From 10 January 2020, Regulation 56 prohibitions apply to all new Cryptoasset Exchange Providers and Custodian Wallet Providers which intend to undertake Cryptoasset activity (i.e. They must register before doing so). Whereas, Regulation 56A transitional provisions allow some limited flexibility for pre-existing Cryptoasset businesses, such that, the FCA has stated '"Existing cryptoasset businesses which were already carrying out cryptoasset activity before 10 January 2020 may continue their business, in compliance with the MLRs, but must register by 10 January 2021 or stop all cryptoasset activity. We encourage businesses to apply well in advance of this deadline.":
Arising out of new Regulation 30A, all regulated firms are required to report to the Registrar of Companies any discrepancy found between information on beneficial ownership gathered by the firm (whether through CDD or otherwise), and the company’s (i.e. the customer’s) registered information.
The Companies House website describes ”Discrepancies must be reported if there’s a material difference between the 2 sets of information. Companies House will investigate these discrepancies and, if necessary, contact the company.” The website also provides:
Cryptoasset Exchange Providers and Custodian Wallet Providers
FCA View - "All businesses will need to comply with the MLRs from 10 January 2020. We will start supervising businesses from 10 January 2020, irrespective of whether they have registered or applied to be registered. Our supervisory approach to cryptoasset businesses will be in line with our approach to other businesses under the MLRs. Firms who pose the greatest money laundering and terrorist financing risk will receive an increased level of supervisory focus. If, following supervisory engagement, we have reason to believe serious misconduct has taken place, we may decide to commence an enforcement investigation."
The FCA also observed:"We expect firms to comply with the new, amended regulations from 10 January 2020. In assessing our approach to firms that may not be compliant on that date, we will take into account evidence that they have taken sufficient steps before that date to comply with these new obligations."
Regulation 26 requires that no person may be the beneficial owner, officer or manager of a relevant firm (‘BOOMs’), or a relevant sole practitioner, unless that person has been approved as a beneficial owner, officer or manager of the firm or as a sole practitioner by the supervisory authority of the firm or sole practitioner.
Regulation 58 requires the FCA to apply an additional 'fit and proper’ test when assessing applicants who wish to carry on the business of a Cryptoasset Exchange Provider or Custodian Wallet Provider, including whether an applicant or any BOOM has adequate skills and experience and has acted and may be expected to act with probity.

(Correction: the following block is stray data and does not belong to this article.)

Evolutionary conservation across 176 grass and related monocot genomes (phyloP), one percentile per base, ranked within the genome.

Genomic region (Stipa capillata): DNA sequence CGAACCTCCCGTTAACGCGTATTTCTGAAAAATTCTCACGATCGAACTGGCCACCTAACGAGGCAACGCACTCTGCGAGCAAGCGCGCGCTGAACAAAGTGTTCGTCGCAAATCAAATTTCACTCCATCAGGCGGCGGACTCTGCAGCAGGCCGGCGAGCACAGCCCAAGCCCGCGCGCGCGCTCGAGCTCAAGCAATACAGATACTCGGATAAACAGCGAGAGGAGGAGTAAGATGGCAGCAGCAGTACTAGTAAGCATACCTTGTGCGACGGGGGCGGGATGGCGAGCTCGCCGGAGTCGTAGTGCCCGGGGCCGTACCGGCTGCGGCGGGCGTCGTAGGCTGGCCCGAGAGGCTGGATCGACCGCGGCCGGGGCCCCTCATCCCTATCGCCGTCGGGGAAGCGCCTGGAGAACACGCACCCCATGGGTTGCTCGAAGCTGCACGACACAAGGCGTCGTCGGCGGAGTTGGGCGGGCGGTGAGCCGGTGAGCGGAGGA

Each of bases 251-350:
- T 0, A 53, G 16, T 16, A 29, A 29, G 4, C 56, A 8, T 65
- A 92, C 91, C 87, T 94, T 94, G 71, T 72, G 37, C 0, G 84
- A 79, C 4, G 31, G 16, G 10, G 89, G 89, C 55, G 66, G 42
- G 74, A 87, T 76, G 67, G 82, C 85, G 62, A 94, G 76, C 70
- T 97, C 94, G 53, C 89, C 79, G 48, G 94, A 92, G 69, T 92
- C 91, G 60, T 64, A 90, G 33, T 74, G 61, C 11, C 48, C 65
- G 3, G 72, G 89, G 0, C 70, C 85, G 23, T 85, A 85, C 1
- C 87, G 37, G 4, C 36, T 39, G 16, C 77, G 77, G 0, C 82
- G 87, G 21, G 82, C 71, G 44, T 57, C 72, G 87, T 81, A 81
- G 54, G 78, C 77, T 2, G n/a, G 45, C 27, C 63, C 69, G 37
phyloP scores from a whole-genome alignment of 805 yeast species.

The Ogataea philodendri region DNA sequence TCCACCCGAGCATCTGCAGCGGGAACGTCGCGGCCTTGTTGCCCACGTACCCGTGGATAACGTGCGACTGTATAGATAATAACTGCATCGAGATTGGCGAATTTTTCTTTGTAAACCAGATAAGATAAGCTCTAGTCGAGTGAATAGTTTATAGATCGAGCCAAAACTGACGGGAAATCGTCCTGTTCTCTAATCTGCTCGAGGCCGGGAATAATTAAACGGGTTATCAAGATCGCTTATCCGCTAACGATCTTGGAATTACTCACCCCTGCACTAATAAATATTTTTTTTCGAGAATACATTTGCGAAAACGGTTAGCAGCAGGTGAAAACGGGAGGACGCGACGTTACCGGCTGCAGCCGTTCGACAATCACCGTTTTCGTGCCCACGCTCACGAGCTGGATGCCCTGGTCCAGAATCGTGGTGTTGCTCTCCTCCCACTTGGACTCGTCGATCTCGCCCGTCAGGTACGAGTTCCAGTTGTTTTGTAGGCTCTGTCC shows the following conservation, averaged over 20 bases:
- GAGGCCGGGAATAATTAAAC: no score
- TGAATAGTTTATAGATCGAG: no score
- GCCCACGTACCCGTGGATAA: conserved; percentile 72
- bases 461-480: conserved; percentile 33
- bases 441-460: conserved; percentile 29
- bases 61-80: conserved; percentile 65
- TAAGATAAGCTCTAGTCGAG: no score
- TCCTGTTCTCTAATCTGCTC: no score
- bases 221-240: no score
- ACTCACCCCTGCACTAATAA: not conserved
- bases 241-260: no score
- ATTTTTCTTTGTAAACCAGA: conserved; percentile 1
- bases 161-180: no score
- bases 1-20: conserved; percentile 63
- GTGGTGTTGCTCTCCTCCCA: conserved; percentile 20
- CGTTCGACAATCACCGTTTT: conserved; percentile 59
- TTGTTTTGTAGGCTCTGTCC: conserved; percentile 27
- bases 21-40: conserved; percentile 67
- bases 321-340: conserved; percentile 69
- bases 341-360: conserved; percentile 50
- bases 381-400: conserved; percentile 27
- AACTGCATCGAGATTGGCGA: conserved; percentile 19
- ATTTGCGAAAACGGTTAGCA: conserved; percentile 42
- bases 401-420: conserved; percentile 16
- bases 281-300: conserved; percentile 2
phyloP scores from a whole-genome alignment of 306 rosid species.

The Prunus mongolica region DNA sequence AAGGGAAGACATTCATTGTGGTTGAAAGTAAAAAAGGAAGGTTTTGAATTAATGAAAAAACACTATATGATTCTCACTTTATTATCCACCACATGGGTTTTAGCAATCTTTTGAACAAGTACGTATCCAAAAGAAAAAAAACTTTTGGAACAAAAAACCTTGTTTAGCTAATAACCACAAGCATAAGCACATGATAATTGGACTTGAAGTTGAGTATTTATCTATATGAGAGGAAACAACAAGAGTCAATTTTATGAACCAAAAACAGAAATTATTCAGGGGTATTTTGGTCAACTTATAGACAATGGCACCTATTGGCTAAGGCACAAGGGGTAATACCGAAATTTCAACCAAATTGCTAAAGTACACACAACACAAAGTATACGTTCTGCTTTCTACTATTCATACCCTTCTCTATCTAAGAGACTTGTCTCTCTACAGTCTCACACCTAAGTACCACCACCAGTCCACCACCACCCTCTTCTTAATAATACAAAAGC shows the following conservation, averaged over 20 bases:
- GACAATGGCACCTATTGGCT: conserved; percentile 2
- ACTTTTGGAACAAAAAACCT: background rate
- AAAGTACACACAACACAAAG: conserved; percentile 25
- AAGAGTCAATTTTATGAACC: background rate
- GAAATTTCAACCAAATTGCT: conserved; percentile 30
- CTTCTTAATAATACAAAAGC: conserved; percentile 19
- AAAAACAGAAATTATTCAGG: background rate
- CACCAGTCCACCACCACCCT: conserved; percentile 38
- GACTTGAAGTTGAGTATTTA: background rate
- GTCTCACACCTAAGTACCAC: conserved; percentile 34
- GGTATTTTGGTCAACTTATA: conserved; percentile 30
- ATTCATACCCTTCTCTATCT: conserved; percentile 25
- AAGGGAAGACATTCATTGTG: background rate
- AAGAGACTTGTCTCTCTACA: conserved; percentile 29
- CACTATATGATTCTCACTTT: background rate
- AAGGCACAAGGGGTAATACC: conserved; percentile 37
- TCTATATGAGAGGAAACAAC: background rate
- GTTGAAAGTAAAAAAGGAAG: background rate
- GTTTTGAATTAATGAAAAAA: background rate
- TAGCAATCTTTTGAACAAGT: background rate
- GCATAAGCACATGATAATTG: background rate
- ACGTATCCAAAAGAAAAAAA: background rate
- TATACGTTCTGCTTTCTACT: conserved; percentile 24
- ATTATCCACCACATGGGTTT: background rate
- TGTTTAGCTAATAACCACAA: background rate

The FCA can suspend or cancel a Cryptoasset business's registration at any time, if the business or its BOOMs do not meet fit and proper test requirements.
Letting Agents and Art Market Participants
NB: In the case of Letting Agents, to the extent they are not supervised by a relevant professional body.
On 10 January 2020, HMRC noted "While all firms must be fully compliant with the new requirements from 10 January, HMRC will take into account the short lead-in time businesses have had to implement all the new requirements in assessing the response to any non-compliance" and "HMRC will assess each case on its own merits."
Letting Agents and Art Market Participants are also subject to Regulation 26 BOOM approval requirements. A transitional provision allows a person to act in such a capacity for a newly regulated business, if they make an application for approval by 10 January 2021.
Regulation 58 requires HMRC to apply the 'fit and proper’ test when assessing applicants, including whether an applicant (or any BOOM) has adequate skills and experience and has acted and may be expected to act with probity.
For insight into HMRC’s approach to conducting the fit and proper test – See ‘Guidance’
No anti-money laundering or counter terrorist financing (‘AML/CTF’) framework can guarantee complete protection against, or prevention of risk. The framework which is best suited to ‘Enterprise A’, may have some similarities and differences, to ‘Enterprise B’.
The framework arrangements which best suits your organisation’s needs should include:
For more on our AML services - See AML Services